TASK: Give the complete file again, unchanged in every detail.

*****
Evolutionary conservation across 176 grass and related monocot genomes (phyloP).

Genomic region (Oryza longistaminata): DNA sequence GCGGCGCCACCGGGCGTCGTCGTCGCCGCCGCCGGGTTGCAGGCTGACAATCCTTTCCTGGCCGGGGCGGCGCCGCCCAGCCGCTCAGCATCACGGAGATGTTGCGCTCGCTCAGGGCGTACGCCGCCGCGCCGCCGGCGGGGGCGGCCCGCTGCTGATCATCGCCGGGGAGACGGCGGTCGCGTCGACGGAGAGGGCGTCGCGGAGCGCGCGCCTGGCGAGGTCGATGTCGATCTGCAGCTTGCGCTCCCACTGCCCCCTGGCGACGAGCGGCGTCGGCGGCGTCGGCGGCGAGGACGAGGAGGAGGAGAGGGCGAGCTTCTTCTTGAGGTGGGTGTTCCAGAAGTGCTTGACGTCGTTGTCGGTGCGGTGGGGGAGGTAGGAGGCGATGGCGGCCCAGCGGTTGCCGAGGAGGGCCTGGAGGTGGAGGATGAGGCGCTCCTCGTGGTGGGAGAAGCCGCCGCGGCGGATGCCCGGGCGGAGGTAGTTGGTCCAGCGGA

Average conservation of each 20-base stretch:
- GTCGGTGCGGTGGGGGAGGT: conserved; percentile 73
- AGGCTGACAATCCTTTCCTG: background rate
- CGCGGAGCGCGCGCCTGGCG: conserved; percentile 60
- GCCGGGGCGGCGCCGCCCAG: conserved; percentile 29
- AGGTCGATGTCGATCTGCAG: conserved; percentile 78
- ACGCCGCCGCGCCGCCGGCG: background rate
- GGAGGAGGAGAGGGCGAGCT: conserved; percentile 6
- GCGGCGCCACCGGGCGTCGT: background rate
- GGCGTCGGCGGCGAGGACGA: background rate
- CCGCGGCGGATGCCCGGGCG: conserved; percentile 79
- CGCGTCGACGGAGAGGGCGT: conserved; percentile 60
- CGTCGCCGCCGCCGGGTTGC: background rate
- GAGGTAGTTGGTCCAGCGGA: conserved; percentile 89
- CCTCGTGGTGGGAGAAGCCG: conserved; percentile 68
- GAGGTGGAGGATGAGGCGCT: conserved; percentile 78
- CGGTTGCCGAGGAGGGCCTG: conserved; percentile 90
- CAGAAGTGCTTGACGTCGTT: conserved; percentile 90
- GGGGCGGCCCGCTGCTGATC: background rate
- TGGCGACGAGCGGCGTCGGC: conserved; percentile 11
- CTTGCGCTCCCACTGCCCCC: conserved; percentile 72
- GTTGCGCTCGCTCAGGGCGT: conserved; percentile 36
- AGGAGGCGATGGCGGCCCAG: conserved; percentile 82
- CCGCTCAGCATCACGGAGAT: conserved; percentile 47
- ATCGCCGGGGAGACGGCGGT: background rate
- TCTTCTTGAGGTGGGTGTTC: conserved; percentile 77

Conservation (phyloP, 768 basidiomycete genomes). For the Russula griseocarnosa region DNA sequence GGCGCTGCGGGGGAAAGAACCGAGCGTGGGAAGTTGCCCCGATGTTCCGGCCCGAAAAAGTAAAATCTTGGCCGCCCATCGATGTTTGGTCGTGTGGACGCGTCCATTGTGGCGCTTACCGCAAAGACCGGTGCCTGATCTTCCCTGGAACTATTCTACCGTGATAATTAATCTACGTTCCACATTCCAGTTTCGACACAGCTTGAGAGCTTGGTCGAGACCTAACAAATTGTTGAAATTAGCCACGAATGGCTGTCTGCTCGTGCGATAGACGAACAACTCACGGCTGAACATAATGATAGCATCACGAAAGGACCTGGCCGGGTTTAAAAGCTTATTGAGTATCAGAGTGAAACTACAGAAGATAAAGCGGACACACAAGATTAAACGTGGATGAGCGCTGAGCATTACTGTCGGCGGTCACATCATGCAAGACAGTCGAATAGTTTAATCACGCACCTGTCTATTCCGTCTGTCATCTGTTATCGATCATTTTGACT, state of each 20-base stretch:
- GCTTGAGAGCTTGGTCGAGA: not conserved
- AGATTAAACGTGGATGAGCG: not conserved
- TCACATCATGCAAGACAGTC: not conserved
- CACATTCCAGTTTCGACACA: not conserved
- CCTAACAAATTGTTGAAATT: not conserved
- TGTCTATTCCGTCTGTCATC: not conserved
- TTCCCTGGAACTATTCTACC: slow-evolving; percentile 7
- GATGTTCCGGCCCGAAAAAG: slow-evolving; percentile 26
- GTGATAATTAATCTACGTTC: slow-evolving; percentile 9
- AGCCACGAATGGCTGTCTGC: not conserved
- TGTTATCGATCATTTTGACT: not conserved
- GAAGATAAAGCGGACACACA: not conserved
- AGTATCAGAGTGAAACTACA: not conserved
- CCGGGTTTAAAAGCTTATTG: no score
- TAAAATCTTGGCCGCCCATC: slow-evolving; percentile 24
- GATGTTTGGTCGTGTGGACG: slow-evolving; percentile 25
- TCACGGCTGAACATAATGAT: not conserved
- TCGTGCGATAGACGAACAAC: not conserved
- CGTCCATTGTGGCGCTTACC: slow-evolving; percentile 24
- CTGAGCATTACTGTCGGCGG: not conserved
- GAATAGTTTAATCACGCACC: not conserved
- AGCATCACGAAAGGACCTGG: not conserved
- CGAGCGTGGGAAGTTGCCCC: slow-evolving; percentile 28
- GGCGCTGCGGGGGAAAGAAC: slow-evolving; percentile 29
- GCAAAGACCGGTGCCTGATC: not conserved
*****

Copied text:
Evolutionary conservation across 176 grass and related monocot genomes (phyloP).

Genomic region (Oryza longistaminata): DNA sequence GCGGCGCCACCGGGCGTCGTCGTCGCCGCCGCCGGGTTGCAGGCTGACAATCCTTTCCTGGCCGGGGCGGCGCCGCCCAGCCGCTCAGCATCACGGAGATGTTGCGCTCGCTCAGGGCGTACGCCGCCGCGCCGCCGGCGGGGGCGGCCCGCTGCTGATCATCGCCGGGGAGACGGCGGTCGCGTCGACGGAGAGGGCGTCGCGGAGCGCGCGCCTGGCGAGGTCGATGTCGATCTGCAGCTTGCGCTCCCACTGCCCCCTGGCGACGAGCGGCGTCGGCGGCGTCGGCGGCGAGGACGAGGAGGAGGAGAGGGCGAGCTTCTTCTTGAGGTGGGTGTTCCAGAAGTGCTTGACGTCGTTGTCGGTGCGGTGGGGGAGGTAGGAGGCGATGGCGGCCCAGCGGTTGCCGAGGAGGGCCTGGAGGTGGAGGATGAGGCGCTCCTCGTGGTGGGAGAAGCCGCCGCGGCGGATGCCCGGGCGGAGGTAGTTGGTCCAGCGGA

Average conservation of each 20-base stretch:
- GTCGGTGCGGTGGGGGAGGT: conserved; percentile 73
- AGGCTGACAATCCTTTCCTG: background rate
- CGCGGAGCGCGCGCCTGGCG: conserved; percentile 60
- GCCGGGGCGGCGCCGCCCAG: conserved; percentile 29
- AGGTCGATGTCGATCTGCAG: conserved; percentile 78
- ACGCCGCCGCGCCGCCGGCG: background rate
- GGAGGAGGAGAGGGCGAGCT: conserved; percentile 6
- GCGGCGCCACCGGGCGTCGT: background rate
- GGCGTCGGCGGCGAGGACGA: background rate
- CCGCGGCGGATGCCCGGGCG: conserved; percentile 79
- CGCGTCGACGGAGAGGGCGT: conserved; percentile 60
- CGTCGCCGCCGCCGGGTTGC: background rate
- GAGGTAGTTGGTCCAGCGGA: conserved; percentile 89
- CCTCGTGGTGGGAGAAGCCG: conserved; percentile 68
- GAGGTGGAGGATGAGGCGCT: conserved; percentile 78
- CGGTTGCCGAGGAGGGCCTG: conserved; percentile 90
- CAGAAGTGCTTGACGTCGTT: conserved; percentile 90
- GGGGCGGCCCGCTGCTGATC: background rate
- TGGCGACGAGCGGCGTCGGC: conserved; percentile 11
- CTTGCGCTCCCACTGCCCCC: conserved; percentile 72
- GTTGCGCTCGCTCAGGGCGT: conserved; percentile 36
- AGGAGGCGATGGCGGCCCAG: conserved; percentile 82
- CCGCTCAGCATCACGGAGAT: conserved; percentile 47
- ATCGCCGGGGAGACGGCGGT: background rate
- TCTTCTTGAGGTGGGTGTTC: conserved; percentile 77

Conservation (phyloP, 768 basidiomycete genomes). For the Russula griseocarnosa region DNA sequence GGCGCTGCGGGGGAAAGAACCGAGCGTGGGAAGTTGCCCCGATGTTCCGGCCCGAAAAAGTAAAATCTTGGCCGCCCATCGATGTTTGGTCGTGTGGACGCGTCCATTGTGGCGCTTACCGCAAAGACCGGTGCCTGATCTTCCCTGGAACTATTCTACCGTGATAATTAATCTACGTTCCACATTCCAGTTTCGACACAGCTTGAGAGCTTGGTCGAGACCTAACAAATTGTTGAAATTAGCCACGAATGGCTGTCTGCTCGTGCGATAGACGAACAACTCACGGCTGAACATAATGATAGCATCACGAAAGGACCTGGCCGGGTTTAAAAGCTTATTGAGTATCAGAGTGAAACTACAGAAGATAAAGCGGACACACAAGATTAAACGTGGATGAGCGCTGAGCATTACTGTCGGCGGTCACATCATGCAAGACAGTCGAATAGTTTAATCACGCACCTGTCTATTCCGTCTGTCATCTGTTATCGATCATTTTGACT, state of each 20-base stretch:
- GCTTGAGAGCTTGGTCGAGA: not conserved
- AGATTAAACGTGGATGAGCG: not conserved
- TCACATCATGCAAGACAGTC: not conserved
- CACATTCCAGTTTCGACACA: not conserved
- CCTAACAAATTGTTGAAATT: not conserved
- TGTCTATTCCGTCTGTCATC: not conserved
- TTCCCTGGAACTATTCTACC: slow-evolving; percentile 7
- GATGTTCCGGCCCGAAAAAG: slow-evolving; percentile 26
- GTGATAATTAATCTACGTTC: slow-evolving; percentile 9
- AGCCACGAATGGCTGTCTGC: not conserved
- TGTTATCGATCATTTTGACT: not conserved
- GAAGATAAAGCGGACACACA: not conserved
- AGTATCAGAGTGAAACTACA: not conserved
- CCGGGTTTAAAAGCTTATTG: no score
- TAAAATCTTGGCCGCCCATC: slow-evolving; percentile 24
- GATGTTTGGTCGTGTGGACG: slow-evolving; percentile 25
- TCACGGCTGAACATAATGAT: not conserved
- TCGTGCGATAGACGAACAAC: not conserved
- CGTCCATTGTGGCGCTTACC: slow-evolving; percentile 24
- CTGAGCATTACTGTCGGCGG: not conserved
- GAATAGTTTAATCACGCACC: not conserved
- AGCATCACGAAAGGACCTGG: not conserved
- CGAGCGTGGGAAGTTGCCCC: slow-evolving; percentile 28
- GGCGCTGCGGGGGAAAGAAC: slow-evolving; percentile 29
- GCAAAGACCGGTGCCTGATC: not conserved